During the design of any information system, it is important to balance between flexibility and support. This is of particular importance when designing process-aware information systems. On the one hand, userswant to have support from the system to conduct their daily activities in a more efficient and effective manner. On the other hand, the same users want to have flexibility, that is, the freedom to do whatever they want and without being "bothered" by the system. Sometimes it is impossible to provide both flexibility and support because of conflicting requirements. The continuous struggle between flexibility and support is illustrated by Fig. 6.1. The right-hand-side of Fig. 6.1 shows the part of the spectrum covered by classical workflow management systems. These systems focus on processes that are repeatedly executed in some predefined manner and are driven by procedural languages. Note that in procedural workflow models there may be alternative paths controlled by (X)OR-splits/joins. However, the basic idea is that the completion of one task triggers other tasks. The YAWL nets described in earlier chapters provide such a procedural language. Although the YAWL language is highly expressive, its token-based semantics is most suitable for repetitive processes with tight control. The left-hand-side of Fig. 6.1 shows the other end of the spectrum. Here processes are less repetitive and the emphasis is on flexibility and user empowerment. Here it is difficult to envision all possible paths and the process is driven by user decisions rather than system decisions. Groupware systems (e.g., "enhanced" electronic mail, group conferencing systems, etc.) support such processes and focus on supporting human collaboration and co-decision. Groupware systems do not offer supportwhen it comes to ordering and coordination of tasks. Instead, the high degree of flexibility of these systems allows users to control the ordering and coordination of tasks while executing the process (i.e., "on the fly").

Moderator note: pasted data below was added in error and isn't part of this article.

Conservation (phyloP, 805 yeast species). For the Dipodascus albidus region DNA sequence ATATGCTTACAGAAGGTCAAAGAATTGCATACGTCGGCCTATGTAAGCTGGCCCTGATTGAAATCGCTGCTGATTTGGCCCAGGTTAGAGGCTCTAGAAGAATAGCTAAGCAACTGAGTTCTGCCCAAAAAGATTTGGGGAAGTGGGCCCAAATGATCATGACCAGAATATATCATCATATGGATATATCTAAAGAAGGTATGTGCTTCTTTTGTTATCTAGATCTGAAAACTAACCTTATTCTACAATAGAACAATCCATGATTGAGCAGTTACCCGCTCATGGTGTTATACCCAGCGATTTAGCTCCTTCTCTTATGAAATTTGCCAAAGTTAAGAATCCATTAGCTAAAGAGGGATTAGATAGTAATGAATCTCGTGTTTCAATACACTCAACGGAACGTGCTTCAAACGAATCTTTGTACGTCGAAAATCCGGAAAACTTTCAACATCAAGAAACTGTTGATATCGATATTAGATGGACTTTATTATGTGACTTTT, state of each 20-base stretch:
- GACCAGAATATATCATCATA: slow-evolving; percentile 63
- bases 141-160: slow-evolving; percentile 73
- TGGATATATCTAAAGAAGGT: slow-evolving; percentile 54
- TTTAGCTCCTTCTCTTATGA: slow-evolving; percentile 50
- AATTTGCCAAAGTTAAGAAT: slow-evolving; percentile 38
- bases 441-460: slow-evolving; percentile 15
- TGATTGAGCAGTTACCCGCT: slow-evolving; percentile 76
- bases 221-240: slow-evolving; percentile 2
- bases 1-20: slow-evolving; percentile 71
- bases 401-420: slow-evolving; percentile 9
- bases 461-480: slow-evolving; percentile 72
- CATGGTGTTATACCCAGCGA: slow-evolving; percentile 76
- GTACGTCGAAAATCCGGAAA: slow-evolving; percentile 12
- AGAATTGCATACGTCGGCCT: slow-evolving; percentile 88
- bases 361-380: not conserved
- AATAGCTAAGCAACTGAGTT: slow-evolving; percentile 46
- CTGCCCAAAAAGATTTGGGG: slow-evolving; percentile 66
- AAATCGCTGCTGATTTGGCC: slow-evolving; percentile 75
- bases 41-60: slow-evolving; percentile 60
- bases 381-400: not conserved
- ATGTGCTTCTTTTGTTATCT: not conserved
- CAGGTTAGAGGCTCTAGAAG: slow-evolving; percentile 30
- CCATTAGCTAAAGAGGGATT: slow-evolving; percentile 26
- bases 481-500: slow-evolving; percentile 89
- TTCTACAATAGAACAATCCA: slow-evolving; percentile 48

|Title of host publication||Modern business process automation : YAWL and its support environment|
|Editors||A.H.M. Hofstede, ter, W.M.P. Aalst, van der, M. Adams, N. Russell|
|Place of Publication||Berlin|
|Publication status||Published - 2010|